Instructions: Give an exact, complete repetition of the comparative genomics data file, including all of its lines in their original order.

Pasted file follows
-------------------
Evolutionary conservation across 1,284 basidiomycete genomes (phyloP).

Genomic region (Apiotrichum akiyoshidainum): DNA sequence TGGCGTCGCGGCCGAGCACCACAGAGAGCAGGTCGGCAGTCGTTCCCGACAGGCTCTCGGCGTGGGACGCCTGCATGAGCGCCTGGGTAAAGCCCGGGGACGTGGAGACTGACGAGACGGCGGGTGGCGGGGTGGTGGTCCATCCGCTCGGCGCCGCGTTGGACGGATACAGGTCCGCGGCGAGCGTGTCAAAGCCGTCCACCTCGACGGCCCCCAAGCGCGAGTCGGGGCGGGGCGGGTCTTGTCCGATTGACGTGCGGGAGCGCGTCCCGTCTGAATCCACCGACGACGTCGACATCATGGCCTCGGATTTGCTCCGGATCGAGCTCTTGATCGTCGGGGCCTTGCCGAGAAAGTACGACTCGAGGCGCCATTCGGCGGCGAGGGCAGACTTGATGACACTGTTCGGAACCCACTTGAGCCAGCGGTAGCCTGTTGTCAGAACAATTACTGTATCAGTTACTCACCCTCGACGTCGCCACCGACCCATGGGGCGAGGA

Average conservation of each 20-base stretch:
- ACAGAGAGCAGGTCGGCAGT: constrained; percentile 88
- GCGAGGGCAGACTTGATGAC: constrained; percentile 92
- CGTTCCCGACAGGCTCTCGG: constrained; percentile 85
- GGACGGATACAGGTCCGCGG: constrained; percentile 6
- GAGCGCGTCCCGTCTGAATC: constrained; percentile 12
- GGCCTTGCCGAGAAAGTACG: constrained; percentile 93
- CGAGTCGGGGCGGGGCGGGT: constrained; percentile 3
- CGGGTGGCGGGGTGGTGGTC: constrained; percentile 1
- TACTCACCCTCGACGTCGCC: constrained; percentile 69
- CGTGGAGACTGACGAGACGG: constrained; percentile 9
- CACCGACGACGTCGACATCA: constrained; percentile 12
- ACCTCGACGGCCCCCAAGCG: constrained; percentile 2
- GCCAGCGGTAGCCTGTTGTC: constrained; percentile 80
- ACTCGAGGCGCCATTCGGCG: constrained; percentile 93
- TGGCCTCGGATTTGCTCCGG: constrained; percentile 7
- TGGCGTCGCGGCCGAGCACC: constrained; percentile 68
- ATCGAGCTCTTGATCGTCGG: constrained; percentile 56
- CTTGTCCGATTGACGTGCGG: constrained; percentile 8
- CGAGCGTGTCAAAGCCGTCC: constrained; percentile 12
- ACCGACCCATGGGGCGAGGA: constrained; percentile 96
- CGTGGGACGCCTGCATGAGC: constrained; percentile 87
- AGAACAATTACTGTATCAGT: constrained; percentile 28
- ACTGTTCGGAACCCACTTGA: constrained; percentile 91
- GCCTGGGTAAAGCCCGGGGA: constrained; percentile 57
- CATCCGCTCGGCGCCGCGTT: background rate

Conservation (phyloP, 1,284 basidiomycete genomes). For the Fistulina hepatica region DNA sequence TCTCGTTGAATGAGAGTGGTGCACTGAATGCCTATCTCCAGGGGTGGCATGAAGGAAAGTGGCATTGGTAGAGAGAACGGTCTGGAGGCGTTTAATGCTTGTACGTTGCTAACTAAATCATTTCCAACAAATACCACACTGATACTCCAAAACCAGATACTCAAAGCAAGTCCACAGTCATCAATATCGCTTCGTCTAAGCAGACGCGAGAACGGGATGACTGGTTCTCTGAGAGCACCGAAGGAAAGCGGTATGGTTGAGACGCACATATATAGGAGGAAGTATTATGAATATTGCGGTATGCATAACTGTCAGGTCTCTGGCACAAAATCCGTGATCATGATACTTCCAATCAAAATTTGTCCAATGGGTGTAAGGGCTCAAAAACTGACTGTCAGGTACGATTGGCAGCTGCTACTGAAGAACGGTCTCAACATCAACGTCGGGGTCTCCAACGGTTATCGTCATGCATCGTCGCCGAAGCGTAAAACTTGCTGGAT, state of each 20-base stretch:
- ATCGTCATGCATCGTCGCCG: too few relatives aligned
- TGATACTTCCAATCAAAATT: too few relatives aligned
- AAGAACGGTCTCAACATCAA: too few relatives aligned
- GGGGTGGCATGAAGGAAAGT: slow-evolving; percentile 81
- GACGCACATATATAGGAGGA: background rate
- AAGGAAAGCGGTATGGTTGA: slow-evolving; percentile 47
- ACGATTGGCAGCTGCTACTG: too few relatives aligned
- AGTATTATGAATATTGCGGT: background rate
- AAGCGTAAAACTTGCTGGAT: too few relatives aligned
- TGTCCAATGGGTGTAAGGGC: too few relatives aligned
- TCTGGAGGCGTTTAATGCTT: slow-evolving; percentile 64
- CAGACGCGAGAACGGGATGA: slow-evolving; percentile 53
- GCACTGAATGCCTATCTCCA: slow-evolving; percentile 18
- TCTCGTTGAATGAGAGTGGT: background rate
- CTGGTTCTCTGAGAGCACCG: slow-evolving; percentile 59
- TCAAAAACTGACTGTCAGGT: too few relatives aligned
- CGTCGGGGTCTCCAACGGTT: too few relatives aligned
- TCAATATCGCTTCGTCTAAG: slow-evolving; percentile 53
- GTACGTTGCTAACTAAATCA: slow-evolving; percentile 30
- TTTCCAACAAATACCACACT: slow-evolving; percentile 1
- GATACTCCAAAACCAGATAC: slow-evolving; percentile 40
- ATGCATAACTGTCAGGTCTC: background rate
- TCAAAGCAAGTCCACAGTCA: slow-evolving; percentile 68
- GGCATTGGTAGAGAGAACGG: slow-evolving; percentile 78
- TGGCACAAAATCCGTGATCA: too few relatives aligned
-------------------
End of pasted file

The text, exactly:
Evolutionary conservation across 1,284 basidiomycete genomes (phyloP).

Genomic region (Apiotrichum akiyoshidainum): DNA sequence TGGCGTCGCGGCCGAGCACCACAGAGAGCAGGTCGGCAGTCGTTCCCGACAGGCTCTCGGCGTGGGACGCCTGCATGAGCGCCTGGGTAAAGCCCGGGGACGTGGAGACTGACGAGACGGCGGGTGGCGGGGTGGTGGTCCATCCGCTCGGCGCCGCGTTGGACGGATACAGGTCCGCGGCGAGCGTGTCAAAGCCGTCCACCTCGACGGCCCCCAAGCGCGAGTCGGGGCGGGGCGGGTCTTGTCCGATTGACGTGCGGGAGCGCGTCCCGTCTGAATCCACCGACGACGTCGACATCATGGCCTCGGATTTGCTCCGGATCGAGCTCTTGATCGTCGGGGCCTTGCCGAGAAAGTACGACTCGAGGCGCCATTCGGCGGCGAGGGCAGACTTGATGACACTGTTCGGAACCCACTTGAGCCAGCGGTAGCCTGTTGTCAGAACAATTACTGTATCAGTTACTCACCCTCGACGTCGCCACCGACCCATGGGGCGAGGA

Average conservation of each 20-base stretch:
- ACAGAGAGCAGGTCGGCAGT: constrained; percentile 88
- GCGAGGGCAGACTTGATGAC: constrained; percentile 92
- CGTTCCCGACAGGCTCTCGG: constrained; percentile 85
- GGACGGATACAGGTCCGCGG: constrained; percentile 6
- GAGCGCGTCCCGTCTGAATC: constrained; percentile 12
- GGCCTTGCCGAGAAAGTACG: constrained; percentile 93
- CGAGTCGGGGCGGGGCGGGT: constrained; percentile 3
- CGGGTGGCGGGGTGGTGGTC: constrained; percentile 1
- TACTCACCCTCGACGTCGCC: constrained; percentile 69
- CGTGGAGACTGACGAGACGG: constrained; percentile 9
- CACCGACGACGTCGACATCA: constrained; percentile 12
- ACCTCGACGGCCCCCAAGCG: constrained; percentile 2
- GCCAGCGGTAGCCTGTTGTC: constrained; percentile 80
- ACTCGAGGCGCCATTCGGCG: constrained; percentile 93
- TGGCCTCGGATTTGCTCCGG: constrained; percentile 7
- TGGCGTCGCGGCCGAGCACC: constrained; percentile 68
- ATCGAGCTCTTGATCGTCGG: constrained; percentile 56
- CTTGTCCGATTGACGTGCGG: constrained; percentile 8
- CGAGCGTGTCAAAGCCGTCC: constrained; percentile 12
- ACCGACCCATGGGGCGAGGA: constrained; percentile 96
- CGTGGGACGCCTGCATGAGC: constrained; percentile 87
- AGAACAATTACTGTATCAGT: constrained; percentile 28
- ACTGTTCGGAACCCACTTGA: constrained; percentile 91
- GCCTGGGTAAAGCCCGGGGA: constrained; percentile 57
- CATCCGCTCGGCGCCGCGTT: background rate

Conservation (phyloP, 1,284 basidiomycete genomes). For the Fistulina hepatica region DNA sequence TCTCGTTGAATGAGAGTGGTGCACTGAATGCCTATCTCCAGGGGTGGCATGAAGGAAAGTGGCATTGGTAGAGAGAACGGTCTGGAGGCGTTTAATGCTTGTACGTTGCTAACTAAATCATTTCCAACAAATACCACACTGATACTCCAAAACCAGATACTCAAAGCAAGTCCACAGTCATCAATATCGCTTCGTCTAAGCAGACGCGAGAACGGGATGACTGGTTCTCTGAGAGCACCGAAGGAAAGCGGTATGGTTGAGACGCACATATATAGGAGGAAGTATTATGAATATTGCGGTATGCATAACTGTCAGGTCTCTGGCACAAAATCCGTGATCATGATACTTCCAATCAAAATTTGTCCAATGGGTGTAAGGGCTCAAAAACTGACTGTCAGGTACGATTGGCAGCTGCTACTGAAGAACGGTCTCAACATCAACGTCGGGGTCTCCAACGGTTATCGTCATGCATCGTCGCCGAAGCGTAAAACTTGCTGGAT, state of each 20-base stretch:
- ATCGTCATGCATCGTCGCCG: too few relatives aligned
- TGATACTTCCAATCAAAATT: too few relatives aligned
- AAGAACGGTCTCAACATCAA: too few relatives aligned
- GGGGTGGCATGAAGGAAAGT: slow-evolving; percentile 81
- GACGCACATATATAGGAGGA: background rate
- AAGGAAAGCGGTATGGTTGA: slow-evolving; percentile 47
- ACGATTGGCAGCTGCTACTG: too few relatives aligned
- AGTATTATGAATATTGCGGT: background rate
- AAGCGTAAAACTTGCTGGAT: too few relatives aligned
- TGTCCAATGGGTGTAAGGGC: too few relatives aligned
- TCTGGAGGCGTTTAATGCTT: slow-evolving; percentile 64
- CAGACGCGAGAACGGGATGA: slow-evolving; percentile 53
- GCACTGAATGCCTATCTCCA: slow-evolving; percentile 18
- TCTCGTTGAATGAGAGTGGT: background rate
- CTGGTTCTCTGAGAGCACCG: slow-evolving; percentile 59
- TCAAAAACTGACTGTCAGGT: too few relatives aligned
- CGTCGGGGTCTCCAACGGTT: too few relatives aligned
- TCAATATCGCTTCGTCTAAG: slow-evolving; percentile 53
- GTACGTTGCTAACTAAATCA: slow-evolving; percentile 30
- TTTCCAACAAATACCACACT: slow-evolving; percentile 1
- GATACTCCAAAACCAGATAC: slow-evolving; percentile 40
- ATGCATAACTGTCAGGTCTC: background rate
- TCAAAGCAAGTCCACAGTCA: slow-evolving; percentile 68
- GGCATTGGTAGAGAGAACGG: slow-evolving; percentile 78
- TGGCACAAAATCCGTGATCA: too few relatives aligned